Adele, Beyoncé and Chance the Rapper may have received the most official recognition during the 59th Annual Grammy Awards, but that was expected. Unexpected, however, was that Gary Clark Jr. walked away with quite a bit of recognition for himself.
Clark Jr. performed with William Bell during the show, but, more notably, with Lincoln Motor Company during the commercials. This spot with Lincoln was the first advertisement to air during the Grammys. It aired a second time immediately following Clark Jr.’s performance with Bell. Watch below:
In a show full of musically-driven commercials, this spot may have most effectively maximized the value of music, for both the brand and the artist.
As we at MAX like to say, everyone wins when the music in an advertisement leads the viewer to explore the brand’s offering AND the artist’s songs, which this succeeded in doing.
There’s More Here Than Meets The Ear
Let’s backtrack a second. I stumbled on this project a few days before the Grammys. For those unfamiliar with the genre, Gary Clark Jr. is currently one of the top blues artists in the country – truly a fantastic musician and personal favorite of mine. (Lincoln did a good job of targeting, though I doubt they found me based on my love of the artist).
The project itself is very interesting. Lincoln created a landing page on their site, full of content with Gary Clark Jr., but focused, too, on a partnership between the car manufacturer and an audio company called Revel.
Essentially, it shows the creation of a new amp, the combination of Revel engineering and Lincoln design, which Gary Clark Jr. then uses in studio to record a new song. That song, “The Healing” is available for download on the landing page.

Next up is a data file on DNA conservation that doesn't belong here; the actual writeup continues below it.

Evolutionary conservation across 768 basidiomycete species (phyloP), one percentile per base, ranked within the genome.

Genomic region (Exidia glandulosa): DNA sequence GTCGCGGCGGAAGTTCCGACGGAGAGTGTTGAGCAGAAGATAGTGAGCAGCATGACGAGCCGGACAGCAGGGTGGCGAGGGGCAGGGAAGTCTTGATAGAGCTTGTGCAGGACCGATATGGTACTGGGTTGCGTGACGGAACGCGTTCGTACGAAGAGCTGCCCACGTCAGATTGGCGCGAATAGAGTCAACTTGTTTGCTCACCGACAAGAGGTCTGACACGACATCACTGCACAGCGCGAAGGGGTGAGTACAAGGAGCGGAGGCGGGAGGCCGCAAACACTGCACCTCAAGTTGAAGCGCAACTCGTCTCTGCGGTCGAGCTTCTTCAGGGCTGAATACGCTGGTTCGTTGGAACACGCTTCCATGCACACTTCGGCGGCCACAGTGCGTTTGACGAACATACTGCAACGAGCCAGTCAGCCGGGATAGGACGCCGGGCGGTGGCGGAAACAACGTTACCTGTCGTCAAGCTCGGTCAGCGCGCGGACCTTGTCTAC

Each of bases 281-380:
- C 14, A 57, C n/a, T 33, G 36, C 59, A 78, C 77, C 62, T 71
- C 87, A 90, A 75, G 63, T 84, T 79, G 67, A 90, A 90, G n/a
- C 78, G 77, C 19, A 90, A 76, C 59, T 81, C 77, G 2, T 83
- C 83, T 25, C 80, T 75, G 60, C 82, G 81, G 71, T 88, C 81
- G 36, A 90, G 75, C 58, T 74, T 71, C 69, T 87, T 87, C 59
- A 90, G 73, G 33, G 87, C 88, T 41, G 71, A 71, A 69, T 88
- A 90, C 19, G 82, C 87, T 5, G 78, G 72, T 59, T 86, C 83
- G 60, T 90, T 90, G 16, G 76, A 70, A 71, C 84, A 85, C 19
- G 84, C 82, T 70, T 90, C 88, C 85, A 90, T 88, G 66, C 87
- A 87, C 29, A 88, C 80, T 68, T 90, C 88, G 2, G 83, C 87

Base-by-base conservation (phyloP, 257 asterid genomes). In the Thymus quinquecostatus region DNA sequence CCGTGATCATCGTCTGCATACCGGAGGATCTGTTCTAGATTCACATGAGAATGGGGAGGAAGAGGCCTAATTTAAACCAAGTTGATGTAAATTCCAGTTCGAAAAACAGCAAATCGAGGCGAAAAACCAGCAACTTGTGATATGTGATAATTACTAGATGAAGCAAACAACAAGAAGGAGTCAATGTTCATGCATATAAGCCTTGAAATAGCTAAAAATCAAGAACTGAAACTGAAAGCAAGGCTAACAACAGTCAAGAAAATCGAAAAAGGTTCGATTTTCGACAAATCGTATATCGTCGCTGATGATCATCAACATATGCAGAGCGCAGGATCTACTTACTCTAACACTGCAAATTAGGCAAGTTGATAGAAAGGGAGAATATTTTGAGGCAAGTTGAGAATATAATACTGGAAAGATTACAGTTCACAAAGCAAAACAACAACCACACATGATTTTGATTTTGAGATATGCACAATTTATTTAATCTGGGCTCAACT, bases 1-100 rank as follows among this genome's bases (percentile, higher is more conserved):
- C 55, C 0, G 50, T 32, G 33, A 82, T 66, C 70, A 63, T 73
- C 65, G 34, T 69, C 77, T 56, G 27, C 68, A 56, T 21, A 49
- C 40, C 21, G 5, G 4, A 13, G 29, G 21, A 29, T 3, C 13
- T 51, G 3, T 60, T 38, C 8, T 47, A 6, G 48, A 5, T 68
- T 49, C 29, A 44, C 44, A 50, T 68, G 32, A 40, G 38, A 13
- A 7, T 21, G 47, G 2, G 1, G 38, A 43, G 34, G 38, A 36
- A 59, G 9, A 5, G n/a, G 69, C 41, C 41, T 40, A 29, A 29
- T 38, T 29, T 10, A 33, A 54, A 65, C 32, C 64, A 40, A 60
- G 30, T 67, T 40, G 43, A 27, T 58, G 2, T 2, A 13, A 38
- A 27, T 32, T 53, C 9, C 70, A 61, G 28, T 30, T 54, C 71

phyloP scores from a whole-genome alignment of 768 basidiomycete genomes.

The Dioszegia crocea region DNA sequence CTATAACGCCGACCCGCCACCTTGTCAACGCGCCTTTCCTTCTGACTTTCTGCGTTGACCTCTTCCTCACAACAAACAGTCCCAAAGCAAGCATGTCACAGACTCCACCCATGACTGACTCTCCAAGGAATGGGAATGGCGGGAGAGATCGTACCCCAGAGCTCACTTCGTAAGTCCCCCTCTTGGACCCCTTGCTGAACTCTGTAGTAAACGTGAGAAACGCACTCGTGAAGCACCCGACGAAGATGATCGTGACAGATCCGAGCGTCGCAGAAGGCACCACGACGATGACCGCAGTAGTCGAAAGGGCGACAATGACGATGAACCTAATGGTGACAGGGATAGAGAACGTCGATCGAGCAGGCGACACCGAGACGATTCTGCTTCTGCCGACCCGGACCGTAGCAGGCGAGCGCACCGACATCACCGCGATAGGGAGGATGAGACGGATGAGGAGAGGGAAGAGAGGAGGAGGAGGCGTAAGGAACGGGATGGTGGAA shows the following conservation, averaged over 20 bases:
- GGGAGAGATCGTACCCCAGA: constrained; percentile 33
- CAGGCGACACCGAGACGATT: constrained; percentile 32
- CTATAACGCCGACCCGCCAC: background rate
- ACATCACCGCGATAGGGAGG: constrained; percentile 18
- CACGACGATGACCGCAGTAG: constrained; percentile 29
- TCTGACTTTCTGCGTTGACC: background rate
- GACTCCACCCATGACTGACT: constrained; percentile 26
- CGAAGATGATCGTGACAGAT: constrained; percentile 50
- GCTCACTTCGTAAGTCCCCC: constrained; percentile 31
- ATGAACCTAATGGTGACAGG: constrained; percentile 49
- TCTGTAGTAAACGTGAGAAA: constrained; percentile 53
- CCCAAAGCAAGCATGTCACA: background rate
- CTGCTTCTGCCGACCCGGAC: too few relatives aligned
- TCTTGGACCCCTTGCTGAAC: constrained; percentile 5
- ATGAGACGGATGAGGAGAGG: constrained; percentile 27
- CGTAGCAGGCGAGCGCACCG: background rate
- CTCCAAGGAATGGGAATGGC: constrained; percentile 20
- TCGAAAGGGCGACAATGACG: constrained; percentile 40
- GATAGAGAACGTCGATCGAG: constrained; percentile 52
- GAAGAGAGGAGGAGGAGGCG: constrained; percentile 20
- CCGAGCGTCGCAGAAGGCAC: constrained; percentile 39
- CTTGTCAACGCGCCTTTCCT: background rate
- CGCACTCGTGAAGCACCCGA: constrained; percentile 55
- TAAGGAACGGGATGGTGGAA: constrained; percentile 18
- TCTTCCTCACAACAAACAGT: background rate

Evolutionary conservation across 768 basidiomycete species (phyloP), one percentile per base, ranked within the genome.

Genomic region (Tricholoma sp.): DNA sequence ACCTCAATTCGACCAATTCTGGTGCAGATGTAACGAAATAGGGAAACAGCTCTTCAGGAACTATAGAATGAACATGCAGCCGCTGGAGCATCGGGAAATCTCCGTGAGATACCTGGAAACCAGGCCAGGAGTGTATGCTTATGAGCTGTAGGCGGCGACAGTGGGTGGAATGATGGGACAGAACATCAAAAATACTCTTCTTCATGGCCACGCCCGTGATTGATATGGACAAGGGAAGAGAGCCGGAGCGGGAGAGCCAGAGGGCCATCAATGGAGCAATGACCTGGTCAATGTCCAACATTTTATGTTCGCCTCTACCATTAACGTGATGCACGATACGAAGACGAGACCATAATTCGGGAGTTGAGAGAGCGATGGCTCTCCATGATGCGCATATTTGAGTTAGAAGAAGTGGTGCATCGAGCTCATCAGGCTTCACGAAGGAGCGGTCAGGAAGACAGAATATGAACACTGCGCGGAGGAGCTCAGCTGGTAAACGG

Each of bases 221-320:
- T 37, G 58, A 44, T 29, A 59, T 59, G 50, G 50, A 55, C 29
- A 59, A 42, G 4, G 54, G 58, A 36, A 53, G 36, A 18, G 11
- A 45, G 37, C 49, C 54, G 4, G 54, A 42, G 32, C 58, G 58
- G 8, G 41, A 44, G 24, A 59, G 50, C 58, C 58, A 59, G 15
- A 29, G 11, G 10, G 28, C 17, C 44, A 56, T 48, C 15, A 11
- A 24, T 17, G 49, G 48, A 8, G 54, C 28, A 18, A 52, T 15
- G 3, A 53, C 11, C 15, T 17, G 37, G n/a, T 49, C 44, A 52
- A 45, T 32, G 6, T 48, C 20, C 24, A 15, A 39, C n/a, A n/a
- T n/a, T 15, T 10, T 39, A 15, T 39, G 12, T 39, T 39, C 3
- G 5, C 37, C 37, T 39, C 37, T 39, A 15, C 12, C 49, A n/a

The landing page also houses a hero video, which is the full version of the :60 spot that aired during the Grammys.
What Does Lincoln Do Well?
- The content is really well produced – clean lines, shots, and good use of b-roll
- They used the video shoot to create multiple content pieces (hero video, photos, TV spot and additional YouTube clips)
- The pairing makes sense – Gary Clark Jr. maintains his authenticity and is not just pushing a product
- They promote the artist and his music/song along with their brand
More Brands Will Follow Lincoln’s Lead
I anticipate that Lincoln will garner significant ROI from this co-branded partnership and expect that the car manufacturer will continue to invest in music artists.
As brands move forward in 2017 and beyond, they should continue to push the boundaries of what they do with music partners and associated co-branded video content.
This is the second time in the last year, outside of what we’re doing at MAX, that I have seen a car company use parts/portion of the vehicle to incorporate music. The other was a collaboration between Toyota and Jay Electronica.
Brands should look at how they can create sounds, market songs, and tie their brand to the emotive power of artists in ways that surprise and delight their target consumers.
3 Key Considerations:
- Authenticity is key! The artist needs to fit and feel comfortable with the brand. Otherwise, it’s a flop.
- Be unique – what makes you stand out? Brands should create advertising that matches consumer listening habits, which are moving toward individualized listening rather than mainstream/Top 40 superhits.
- If a brand and artist partner together, does the partnership provide true value to BOTH parties?
With new partnerships every single day, 2017 is an exciting time for both music and brands. Hats off to Lincoln for their work with Gary Clark Jr. We’re looking forward to similar brand-artist partnerships in the future.